Welcome to tonight's live Times columnist chat. Our columnists, Doug Ross, Marc Chase and Rich James will be discussing the issues and accomplishments in this year's Indiana General Assembly session.
We will begin the conversation at 6 p.m., but you can feel free to submit your question or comment in advance.
Marc, Rich and I are eager to chat with you tonight.
Just found out I can use my phone to post. May the autocorrect force be with you -- and me, too!
Yes, thank you. I cleared the last hurdle in remembering my password.
It's 5:59 p.m. Drum roll?
So did the Indiana General Assembly do anything interesting besides punt the gay marriage issue down the road?
Technology is grand when it works.
It was a small win, but a win nonetheless, when the Legislature approved the adoption tax credit. Further measures need to go further than a $1,000 credit for adoptive families making this important decision. But it's a step in the right direction.
It's time pro-lifers in the General Assembly put their money where their mouth is and adopt more measures that make it easier for loving and financially stable families to adopt children.
I agree with Marc on the adoption issue, and yes, it should be made much less costly. But the session as a whole was terribly weak.
Am I the only one on The Times "opinion" trio who thinks drug testing for TANF is a good idea?
The adoption bill wasn't as much as Gov. Pence asked for, but that's a recurring theme.
I hope you are the only one who thinks drug testing is a good idea.
On the surface, drug testing for TANF might make sense, but when you look at the cost, there is no savings. It ends up being a giveaway to whoever gets the drug testing contract.
Drug testing for TANF is a huge waste of money and an insult to the destitute.
You're right Doug. The federal adoption credit is about $13,000 if you make $197,000 a year or less.
If there is drug testing, the state should pay for the treatment.
For our panelists, short sessions are often notoriously short on accomplishments. How does this one stack up with other short sessions?
TANF is for the poorest of the poor. Their drug abuse rate is lower than that of the general population.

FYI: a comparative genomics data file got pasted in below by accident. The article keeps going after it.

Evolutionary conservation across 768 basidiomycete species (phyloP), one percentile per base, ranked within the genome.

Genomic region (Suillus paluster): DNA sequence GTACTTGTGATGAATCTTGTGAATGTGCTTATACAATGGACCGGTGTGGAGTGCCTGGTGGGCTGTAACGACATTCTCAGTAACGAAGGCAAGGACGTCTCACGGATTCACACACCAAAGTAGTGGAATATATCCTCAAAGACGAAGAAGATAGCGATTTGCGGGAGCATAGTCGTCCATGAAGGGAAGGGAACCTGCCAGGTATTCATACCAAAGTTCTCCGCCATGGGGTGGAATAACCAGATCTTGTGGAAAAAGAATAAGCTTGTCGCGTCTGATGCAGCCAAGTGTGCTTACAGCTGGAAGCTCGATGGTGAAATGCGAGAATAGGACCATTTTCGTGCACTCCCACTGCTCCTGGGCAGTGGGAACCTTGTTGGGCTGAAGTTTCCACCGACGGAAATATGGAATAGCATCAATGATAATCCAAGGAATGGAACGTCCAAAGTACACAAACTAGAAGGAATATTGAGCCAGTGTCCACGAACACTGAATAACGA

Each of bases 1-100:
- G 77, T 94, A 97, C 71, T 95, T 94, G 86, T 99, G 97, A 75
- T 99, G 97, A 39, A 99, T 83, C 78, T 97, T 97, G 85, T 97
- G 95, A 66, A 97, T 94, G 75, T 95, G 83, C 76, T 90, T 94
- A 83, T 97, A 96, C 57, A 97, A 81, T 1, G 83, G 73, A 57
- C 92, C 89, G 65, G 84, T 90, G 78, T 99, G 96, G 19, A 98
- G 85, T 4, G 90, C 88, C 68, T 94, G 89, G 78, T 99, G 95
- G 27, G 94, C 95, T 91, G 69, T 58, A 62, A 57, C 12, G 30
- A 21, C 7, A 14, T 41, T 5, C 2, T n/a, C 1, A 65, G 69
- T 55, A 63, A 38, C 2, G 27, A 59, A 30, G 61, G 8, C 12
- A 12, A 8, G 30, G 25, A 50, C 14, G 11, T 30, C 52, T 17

I don't agree, Doug. If you're going to receive government support, there needs to be some accountability. Drug use is a huge drag on the lower socioeconomic folks. Although, I have to agree with Rich that some type of treatment should be attached.
So why single out them? Why not all recipients of state/federal funds?
Having covered and watched legislative sessions for 35 years, I would say this is one of the weakest.
And since when it is a sound conservative principle to spend more on administering a program that you save by doing so?
That was an excellent story, and it showed how the General Assembly functions.
Unfortunately for the people of Indiana, the GOP controlled legislature wasted too much time talking about a constitutional amendment to ban gay marriage.
There were a lot of vehicle bills introduced this session, which left room for a lot of wheeling and dealing.
I don't take Rich's somber attitude on this session. It was short, and it wasn't stellar by any means. But reducing the corporate income tax rate from 6.5 percent next year to 4.9 percent by 2021 was a step in the right direction for promoting better a better business environment. It certainly makes more sense than the outright elimination of the business personal property tax, which would have cost local government dearly and no doubt led to more gouging of wage earners to make up the difference.
And you're right, Rich. The social issues were really divisive. If the Republicans had left well enough alone, they wouldn't be stirring up the fires under their opposition.
Picking the gay marriage amendment as a key session platform was a big mistake.
Yeah, that makes a lot of sense. We're not taking enough money in, so let's cut taxes. A smarter approach would have been to study outcomes in other states first instead of following dogma blindly.
There seemed to be more tension between Republicans in the Legislature and Gov. Pence than there had been in the past when Mitch Daniels was governor. How do you view the governor's role?
Right, Doug. Indiana needs to study its whole taxing portfolio and then set a course of action. Doing it piecemeal is just politics.
Have you seen the plaque of Bryce Drew and "The Shot?" You push a button and hear when he made the famous shot while in the NCAA Tournament. The Statehouse needs something like that for Mitch Daniels urging a focus on fiscal conservatism rather than social issues.
In answer to Robert's question, I don't think Gov. Pence was as active as he could be. I do give him credit for testifying on behalf of early childhood education, though. It would have gone nowhere without his testimony.